Teachers Are Not The Enemy

Teacher

Today’s guest post by Maree Talidu:

On Friday the 18th of May, public school teachers across NSW attended ‘stop work’ meetings for two hours, from 9am to 11am. As a school teacher it has been hard to ignore the backlash fuelled by the media, who have whipped the public into a frenzied group who see teachers as nothing more than spoilt and inconsiderate.

My local newspaper ran an online poll about people’s reaction to the Industrial Action taken on Friday. I have read some of the most vitriolic posts, claiming “Teacher’s have never worked in the real world” to “Teachers are a bunch of overpaid whiners”. There was petty name calling and we were accused of being “money hungry, selfish creatures” that have the “easiest job in the world- what other profession gives you bludgers 12 weeks of holidays per year?”

This is not about money. This is not about lining our pockets with extra cash. This is not about being overworked and underpaid. Put simply, it is about the preservation of the current education system, which supports students and gives them specialized assistance, class sizes with good student/teacher ratios and experienced teachers.

Under the governments proposed scheme “Local schools, Local Decisions” the government would be giving Principals the right to manage the budget for their whole school. They would have the right to hire and fire staff as they saw fit, with little explanation. In order to stick to the budget, experienced, older teachers who are paid more could be bumped in favour of young teachers who earn far less. We have been told that Special Needs students would be put in mainstream classes with no funding for specialised care. Class sizes will increase which in turn makes it harder to give each student the individual help they may need. Subject choices would decrease, with subjects that aren’t KLA (Key Learning Areas) at risk of being taken out of the curriculum- this applies to subjects such art, drama, dance, hospitality, design and technology, textiles and agriculture.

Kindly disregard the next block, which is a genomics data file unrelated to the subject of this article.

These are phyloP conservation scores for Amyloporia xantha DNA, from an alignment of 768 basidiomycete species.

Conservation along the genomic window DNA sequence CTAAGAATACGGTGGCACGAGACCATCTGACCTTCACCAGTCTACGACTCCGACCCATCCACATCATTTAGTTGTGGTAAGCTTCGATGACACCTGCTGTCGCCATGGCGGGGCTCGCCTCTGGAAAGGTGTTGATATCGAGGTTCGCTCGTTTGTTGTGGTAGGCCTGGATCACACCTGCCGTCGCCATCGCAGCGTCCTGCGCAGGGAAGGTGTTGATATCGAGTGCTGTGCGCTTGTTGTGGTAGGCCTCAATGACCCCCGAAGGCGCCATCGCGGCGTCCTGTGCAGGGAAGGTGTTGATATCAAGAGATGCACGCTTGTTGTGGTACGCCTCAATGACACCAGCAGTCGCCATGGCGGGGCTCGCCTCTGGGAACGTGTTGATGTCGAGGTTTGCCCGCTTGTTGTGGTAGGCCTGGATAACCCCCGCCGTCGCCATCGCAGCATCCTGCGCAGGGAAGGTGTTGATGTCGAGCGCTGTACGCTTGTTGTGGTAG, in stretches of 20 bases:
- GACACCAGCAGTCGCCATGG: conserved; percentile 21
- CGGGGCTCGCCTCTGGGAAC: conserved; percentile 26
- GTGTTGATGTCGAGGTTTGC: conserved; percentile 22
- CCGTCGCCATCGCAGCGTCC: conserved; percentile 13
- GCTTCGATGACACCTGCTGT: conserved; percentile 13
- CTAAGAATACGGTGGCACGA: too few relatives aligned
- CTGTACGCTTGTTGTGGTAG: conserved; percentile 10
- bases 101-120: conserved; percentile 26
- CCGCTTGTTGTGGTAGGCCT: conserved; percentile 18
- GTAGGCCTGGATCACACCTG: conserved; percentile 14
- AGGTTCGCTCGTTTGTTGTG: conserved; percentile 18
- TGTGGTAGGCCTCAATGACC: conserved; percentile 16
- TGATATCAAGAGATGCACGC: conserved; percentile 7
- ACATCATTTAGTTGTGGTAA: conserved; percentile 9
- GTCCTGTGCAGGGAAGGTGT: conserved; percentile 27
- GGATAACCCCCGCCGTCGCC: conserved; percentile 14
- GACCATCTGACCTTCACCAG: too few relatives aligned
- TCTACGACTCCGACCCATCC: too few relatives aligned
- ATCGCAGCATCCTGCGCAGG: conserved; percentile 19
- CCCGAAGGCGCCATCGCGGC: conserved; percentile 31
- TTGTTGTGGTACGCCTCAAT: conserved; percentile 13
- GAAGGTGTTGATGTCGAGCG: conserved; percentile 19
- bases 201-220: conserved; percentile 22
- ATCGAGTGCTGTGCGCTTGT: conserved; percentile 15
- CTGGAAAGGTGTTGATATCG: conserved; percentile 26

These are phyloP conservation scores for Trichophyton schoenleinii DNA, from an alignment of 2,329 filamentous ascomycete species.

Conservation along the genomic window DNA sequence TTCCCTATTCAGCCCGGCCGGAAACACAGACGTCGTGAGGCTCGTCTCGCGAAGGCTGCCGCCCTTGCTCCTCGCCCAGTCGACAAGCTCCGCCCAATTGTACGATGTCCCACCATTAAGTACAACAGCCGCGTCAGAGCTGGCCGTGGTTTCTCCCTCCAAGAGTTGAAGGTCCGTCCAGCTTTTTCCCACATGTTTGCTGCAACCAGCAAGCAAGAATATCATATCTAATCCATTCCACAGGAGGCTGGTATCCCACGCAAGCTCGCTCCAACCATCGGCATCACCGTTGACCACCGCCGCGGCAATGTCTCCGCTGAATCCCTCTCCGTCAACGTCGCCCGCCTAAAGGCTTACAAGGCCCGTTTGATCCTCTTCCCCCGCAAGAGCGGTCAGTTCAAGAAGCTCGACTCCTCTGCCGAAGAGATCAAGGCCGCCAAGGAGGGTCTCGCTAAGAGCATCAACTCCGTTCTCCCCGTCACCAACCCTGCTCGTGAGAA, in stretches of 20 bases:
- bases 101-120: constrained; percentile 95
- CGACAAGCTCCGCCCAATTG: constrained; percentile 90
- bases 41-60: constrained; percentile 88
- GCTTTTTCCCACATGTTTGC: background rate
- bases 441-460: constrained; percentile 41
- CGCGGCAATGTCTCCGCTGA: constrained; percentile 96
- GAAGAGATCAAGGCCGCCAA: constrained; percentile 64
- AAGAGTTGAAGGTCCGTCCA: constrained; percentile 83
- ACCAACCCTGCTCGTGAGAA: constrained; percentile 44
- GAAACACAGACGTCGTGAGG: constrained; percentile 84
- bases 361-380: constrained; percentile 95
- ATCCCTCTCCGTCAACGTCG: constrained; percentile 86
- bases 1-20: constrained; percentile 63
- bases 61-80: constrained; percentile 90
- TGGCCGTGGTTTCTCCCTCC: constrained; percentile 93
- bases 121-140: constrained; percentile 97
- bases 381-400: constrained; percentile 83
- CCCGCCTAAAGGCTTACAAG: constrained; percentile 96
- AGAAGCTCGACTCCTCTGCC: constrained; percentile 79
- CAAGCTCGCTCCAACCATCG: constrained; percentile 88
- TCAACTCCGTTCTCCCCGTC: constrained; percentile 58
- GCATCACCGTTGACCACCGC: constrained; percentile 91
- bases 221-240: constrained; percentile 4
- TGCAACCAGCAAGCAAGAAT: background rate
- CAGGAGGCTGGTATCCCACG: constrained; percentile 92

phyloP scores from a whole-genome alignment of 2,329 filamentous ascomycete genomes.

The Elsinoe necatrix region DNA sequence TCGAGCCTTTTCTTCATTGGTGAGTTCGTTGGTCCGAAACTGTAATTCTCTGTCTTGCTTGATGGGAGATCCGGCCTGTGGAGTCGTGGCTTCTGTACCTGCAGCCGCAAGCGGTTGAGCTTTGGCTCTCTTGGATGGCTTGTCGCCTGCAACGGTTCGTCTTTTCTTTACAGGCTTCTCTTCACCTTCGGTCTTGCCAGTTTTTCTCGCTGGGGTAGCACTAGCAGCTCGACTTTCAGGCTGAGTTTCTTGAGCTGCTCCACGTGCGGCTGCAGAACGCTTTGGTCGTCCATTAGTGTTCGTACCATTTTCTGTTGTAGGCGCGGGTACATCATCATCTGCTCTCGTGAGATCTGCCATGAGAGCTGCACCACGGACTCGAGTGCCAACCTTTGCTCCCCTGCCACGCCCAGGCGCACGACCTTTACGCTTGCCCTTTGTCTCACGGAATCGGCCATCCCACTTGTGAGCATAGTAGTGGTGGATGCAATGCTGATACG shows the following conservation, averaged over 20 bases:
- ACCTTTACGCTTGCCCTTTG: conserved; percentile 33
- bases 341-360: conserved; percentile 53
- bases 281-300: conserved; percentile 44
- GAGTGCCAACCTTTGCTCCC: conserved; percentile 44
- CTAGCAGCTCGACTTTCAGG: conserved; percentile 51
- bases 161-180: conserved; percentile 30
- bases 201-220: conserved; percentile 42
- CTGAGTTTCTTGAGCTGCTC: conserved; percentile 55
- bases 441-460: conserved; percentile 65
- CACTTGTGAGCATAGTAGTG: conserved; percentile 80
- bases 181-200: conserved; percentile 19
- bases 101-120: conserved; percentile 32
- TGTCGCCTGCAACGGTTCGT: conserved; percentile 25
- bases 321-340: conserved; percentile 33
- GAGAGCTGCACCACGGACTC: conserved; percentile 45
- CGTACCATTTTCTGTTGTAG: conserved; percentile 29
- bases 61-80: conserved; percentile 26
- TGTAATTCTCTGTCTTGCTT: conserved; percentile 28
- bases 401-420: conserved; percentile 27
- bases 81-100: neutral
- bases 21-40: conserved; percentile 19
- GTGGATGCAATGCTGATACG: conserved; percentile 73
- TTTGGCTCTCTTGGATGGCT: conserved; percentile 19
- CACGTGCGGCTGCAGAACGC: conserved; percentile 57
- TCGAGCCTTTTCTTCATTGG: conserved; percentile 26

Positions such as Teacher’s Aides, STLA’s (literacy and numeracy teachers) and even school counselors could be done away with. Right now, none of us are feeling particularly safe. The proposed ‘changes’ are amongst the most insidious and downright underhanded I have ever seen.

I don’t strike for more money. I love my job and feel I am well paid. I WILL, however, back the Teacher’s Federation on this issue 100%. I want my students to have the right to reasonable class sizes; to have access to more experienced teachers, to have assistance for special needs, to be given the best opportunity to help them achieve their long-term goals.

How can anyone think it is acceptable for kids with special needs, (including Autism, Down Syndrome, Turner Syndrome and behavioural disorders) to be placed in mainstream classes with no assistance? What makes it alright to give teachers who have seniority and experience the flick because they simply cost too much to employ?

I have no doubt there will be more industrial action taken by the federation, and when it happens, understand that the teachers are fighting for the rights of your children- it’s that simple. The current smear campaign teachers are enduring is partly due to people being uninformed. Before you judge those of us in the teaching profession, please take the time to have a genuine look at what is at stake. After all, it is teachers who will help to shape the people your children become.

What do you think of the recent action? Do you think Principals should be given that amount of power? Do you think teachers are overworked and underpaid? 

To submit a guest post, email submissions@kikiandtea.com

On Strike Teacher

  • Mazi Gray

    A big part of the problem in these arguments is that “Giving more local control” sounds like a good thing and is easy to say, where as telling people about the 7500 planned job cuts, Shutting of school libraries, casualisation of the work force etc take a long time to explain, Unless teachers can start getting people to listen they will have no hope.

    I did notice that the education Minister this week did make the announcement that schools could get rid of their Librarians, but then a few hours later had his photo taken in the Library. I wonder where Politicians will have their photo opps when the libraries are gone?

  • Ash

    Australia is going the wrong direction with education! The proposed scheme is an Americanisation.

    We need to stop ourselves making that grave mistake (no matter how bad some of our schools may be, we will NEVER have an attrocity like some of the urban US schools in Lower socio-economic areas).

    This change would allow the elite to become more elite, in wealthy areas, and leave the poorer families to sink further.

    Australia needs to adopt a Scandinavian approach. In Norway, for example, where literacy is at around 100%, teachers are hired after a 5-year degree AND are regarded as being amongst the professional groups such as Lawyers and Doctors. Considering the role of the educator deals with our most PRECIOUS resource, how can people be blaming teachers for trying to do what’s best by our children and youth?

    Shame on the government. GOSH I wish we were Norway.

  • Whippersnapper

    I actually think that people are complete arseholes about teachers and that teachers don’t “get it good” at all.